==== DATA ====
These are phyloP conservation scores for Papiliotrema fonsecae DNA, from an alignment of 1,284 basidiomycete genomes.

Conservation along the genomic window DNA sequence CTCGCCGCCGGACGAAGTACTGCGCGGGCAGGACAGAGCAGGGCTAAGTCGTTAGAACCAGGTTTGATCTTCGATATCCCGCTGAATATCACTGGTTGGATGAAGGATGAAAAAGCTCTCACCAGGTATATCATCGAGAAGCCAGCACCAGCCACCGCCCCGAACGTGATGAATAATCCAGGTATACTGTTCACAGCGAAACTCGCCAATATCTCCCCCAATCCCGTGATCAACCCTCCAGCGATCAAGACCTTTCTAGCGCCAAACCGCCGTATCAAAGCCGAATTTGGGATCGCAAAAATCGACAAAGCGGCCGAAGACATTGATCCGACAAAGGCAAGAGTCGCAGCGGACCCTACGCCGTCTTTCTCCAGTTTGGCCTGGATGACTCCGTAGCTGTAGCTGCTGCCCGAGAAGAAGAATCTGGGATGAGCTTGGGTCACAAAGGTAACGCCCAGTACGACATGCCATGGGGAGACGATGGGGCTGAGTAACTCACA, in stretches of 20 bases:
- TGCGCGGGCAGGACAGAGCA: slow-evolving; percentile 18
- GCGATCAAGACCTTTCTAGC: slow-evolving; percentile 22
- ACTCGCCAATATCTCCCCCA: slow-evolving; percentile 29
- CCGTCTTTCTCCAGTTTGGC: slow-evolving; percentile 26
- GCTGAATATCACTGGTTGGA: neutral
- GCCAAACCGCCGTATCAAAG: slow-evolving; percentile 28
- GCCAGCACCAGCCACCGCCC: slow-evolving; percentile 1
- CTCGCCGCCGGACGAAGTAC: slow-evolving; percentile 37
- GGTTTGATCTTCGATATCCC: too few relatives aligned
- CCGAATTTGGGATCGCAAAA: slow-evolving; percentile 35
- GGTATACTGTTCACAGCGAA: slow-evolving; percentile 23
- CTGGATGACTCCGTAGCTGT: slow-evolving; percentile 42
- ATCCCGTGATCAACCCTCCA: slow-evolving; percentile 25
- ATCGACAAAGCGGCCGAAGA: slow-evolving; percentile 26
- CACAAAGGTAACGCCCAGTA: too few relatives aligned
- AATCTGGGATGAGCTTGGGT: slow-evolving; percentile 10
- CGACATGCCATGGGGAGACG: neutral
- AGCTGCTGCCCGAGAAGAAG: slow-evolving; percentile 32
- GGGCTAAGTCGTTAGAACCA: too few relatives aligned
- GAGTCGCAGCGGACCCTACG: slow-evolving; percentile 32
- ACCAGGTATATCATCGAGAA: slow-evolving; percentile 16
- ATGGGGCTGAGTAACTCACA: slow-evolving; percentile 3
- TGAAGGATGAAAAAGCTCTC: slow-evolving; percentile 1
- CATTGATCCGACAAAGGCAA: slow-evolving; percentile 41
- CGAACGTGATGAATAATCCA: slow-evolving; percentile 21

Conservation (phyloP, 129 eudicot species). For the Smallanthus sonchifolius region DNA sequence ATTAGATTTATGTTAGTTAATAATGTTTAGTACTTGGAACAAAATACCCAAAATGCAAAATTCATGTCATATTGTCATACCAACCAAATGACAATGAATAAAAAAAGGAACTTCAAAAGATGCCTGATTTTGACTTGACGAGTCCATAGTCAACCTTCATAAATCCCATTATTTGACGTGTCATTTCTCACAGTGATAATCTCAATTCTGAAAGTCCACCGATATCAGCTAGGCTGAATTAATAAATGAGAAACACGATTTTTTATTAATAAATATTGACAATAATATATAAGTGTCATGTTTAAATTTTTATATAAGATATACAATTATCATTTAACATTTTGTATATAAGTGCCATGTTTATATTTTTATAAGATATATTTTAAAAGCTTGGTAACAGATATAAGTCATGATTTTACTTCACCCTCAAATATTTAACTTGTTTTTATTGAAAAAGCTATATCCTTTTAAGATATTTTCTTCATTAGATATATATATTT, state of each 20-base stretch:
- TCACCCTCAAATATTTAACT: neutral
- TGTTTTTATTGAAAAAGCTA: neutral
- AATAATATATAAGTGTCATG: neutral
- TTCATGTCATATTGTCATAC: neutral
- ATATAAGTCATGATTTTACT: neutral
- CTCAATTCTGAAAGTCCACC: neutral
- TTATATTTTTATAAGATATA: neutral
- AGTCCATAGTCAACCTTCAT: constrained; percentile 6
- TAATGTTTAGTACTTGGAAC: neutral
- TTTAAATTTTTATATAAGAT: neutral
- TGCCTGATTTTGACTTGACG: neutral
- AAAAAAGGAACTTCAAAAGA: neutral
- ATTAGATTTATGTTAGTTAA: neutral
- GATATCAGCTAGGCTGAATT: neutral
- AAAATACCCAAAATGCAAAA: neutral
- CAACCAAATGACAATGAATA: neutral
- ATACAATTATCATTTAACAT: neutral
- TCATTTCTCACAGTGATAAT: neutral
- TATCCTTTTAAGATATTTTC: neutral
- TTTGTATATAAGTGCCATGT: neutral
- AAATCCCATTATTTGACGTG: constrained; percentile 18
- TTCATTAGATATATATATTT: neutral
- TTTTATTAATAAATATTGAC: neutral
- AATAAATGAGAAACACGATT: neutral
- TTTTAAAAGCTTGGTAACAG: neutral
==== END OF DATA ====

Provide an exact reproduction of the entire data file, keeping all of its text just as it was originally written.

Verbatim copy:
These are phyloP conservation scores for Papiliotrema fonsecae DNA, from an alignment of 1,284 basidiomycete genomes.

Conservation along the genomic window DNA sequence CTCGCCGCCGGACGAAGTACTGCGCGGGCAGGACAGAGCAGGGCTAAGTCGTTAGAACCAGGTTTGATCTTCGATATCCCGCTGAATATCACTGGTTGGATGAAGGATGAAAAAGCTCTCACCAGGTATATCATCGAGAAGCCAGCACCAGCCACCGCCCCGAACGTGATGAATAATCCAGGTATACTGTTCACAGCGAAACTCGCCAATATCTCCCCCAATCCCGTGATCAACCCTCCAGCGATCAAGACCTTTCTAGCGCCAAACCGCCGTATCAAAGCCGAATTTGGGATCGCAAAAATCGACAAAGCGGCCGAAGACATTGATCCGACAAAGGCAAGAGTCGCAGCGGACCCTACGCCGTCTTTCTCCAGTTTGGCCTGGATGACTCCGTAGCTGTAGCTGCTGCCCGAGAAGAAGAATCTGGGATGAGCTTGGGTCACAAAGGTAACGCCCAGTACGACATGCCATGGGGAGACGATGGGGCTGAGTAACTCACA, in stretches of 20 bases:
- TGCGCGGGCAGGACAGAGCA: slow-evolving; percentile 18
- GCGATCAAGACCTTTCTAGC: slow-evolving; percentile 22
- ACTCGCCAATATCTCCCCCA: slow-evolving; percentile 29
- CCGTCTTTCTCCAGTTTGGC: slow-evolving; percentile 26
- GCTGAATATCACTGGTTGGA: neutral
- GCCAAACCGCCGTATCAAAG: slow-evolving; percentile 28
- GCCAGCACCAGCCACCGCCC: slow-evolving; percentile 1
- CTCGCCGCCGGACGAAGTAC: slow-evolving; percentile 37
- GGTTTGATCTTCGATATCCC: too few relatives aligned
- CCGAATTTGGGATCGCAAAA: slow-evolving; percentile 35
- GGTATACTGTTCACAGCGAA: slow-evolving; percentile 23
- CTGGATGACTCCGTAGCTGT: slow-evolving; percentile 42
- ATCCCGTGATCAACCCTCCA: slow-evolving; percentile 25
- ATCGACAAAGCGGCCGAAGA: slow-evolving; percentile 26
- CACAAAGGTAACGCCCAGTA: too few relatives aligned
- AATCTGGGATGAGCTTGGGT: slow-evolving; percentile 10
- CGACATGCCATGGGGAGACG: neutral
- AGCTGCTGCCCGAGAAGAAG: slow-evolving; percentile 32
- GGGCTAAGTCGTTAGAACCA: too few relatives aligned
- GAGTCGCAGCGGACCCTACG: slow-evolving; percentile 32
- ACCAGGTATATCATCGAGAA: slow-evolving; percentile 16
- ATGGGGCTGAGTAACTCACA: slow-evolving; percentile 3
- TGAAGGATGAAAAAGCTCTC: slow-evolving; percentile 1
- CATTGATCCGACAAAGGCAA: slow-evolving; percentile 41
- CGAACGTGATGAATAATCCA: slow-evolving; percentile 21

Conservation (phyloP, 129 eudicot species). For the Smallanthus sonchifolius region DNA sequence ATTAGATTTATGTTAGTTAATAATGTTTAGTACTTGGAACAAAATACCCAAAATGCAAAATTCATGTCATATTGTCATACCAACCAAATGACAATGAATAAAAAAAGGAACTTCAAAAGATGCCTGATTTTGACTTGACGAGTCCATAGTCAACCTTCATAAATCCCATTATTTGACGTGTCATTTCTCACAGTGATAATCTCAATTCTGAAAGTCCACCGATATCAGCTAGGCTGAATTAATAAATGAGAAACACGATTTTTTATTAATAAATATTGACAATAATATATAAGTGTCATGTTTAAATTTTTATATAAGATATACAATTATCATTTAACATTTTGTATATAAGTGCCATGTTTATATTTTTATAAGATATATTTTAAAAGCTTGGTAACAGATATAAGTCATGATTTTACTTCACCCTCAAATATTTAACTTGTTTTTATTGAAAAAGCTATATCCTTTTAAGATATTTTCTTCATTAGATATATATATTT, state of each 20-base stretch:
- TCACCCTCAAATATTTAACT: neutral
- TGTTTTTATTGAAAAAGCTA: neutral
- AATAATATATAAGTGTCATG: neutral
- TTCATGTCATATTGTCATAC: neutral
- ATATAAGTCATGATTTTACT: neutral
- CTCAATTCTGAAAGTCCACC: neutral
- TTATATTTTTATAAGATATA: neutral
- AGTCCATAGTCAACCTTCAT: constrained; percentile 6
- TAATGTTTAGTACTTGGAAC: neutral
- TTTAAATTTTTATATAAGAT: neutral
- TGCCTGATTTTGACTTGACG: neutral
- AAAAAAGGAACTTCAAAAGA: neutral
- ATTAGATTTATGTTAGTTAA: neutral
- GATATCAGCTAGGCTGAATT: neutral
- AAAATACCCAAAATGCAAAA: neutral
- CAACCAAATGACAATGAATA: neutral
- ATACAATTATCATTTAACAT: neutral
- TCATTTCTCACAGTGATAAT: neutral
- TATCCTTTTAAGATATTTTC: neutral
- TTTGTATATAAGTGCCATGT: neutral
- AAATCCCATTATTTGACGTG: constrained; percentile 18
- TTCATTAGATATATATATTT: neutral
- TTTTATTAATAAATATTGAC: neutral
- AATAAATGAGAAACACGATT: neutral
- TTTTAAAAGCTTGGTAACAG: neutral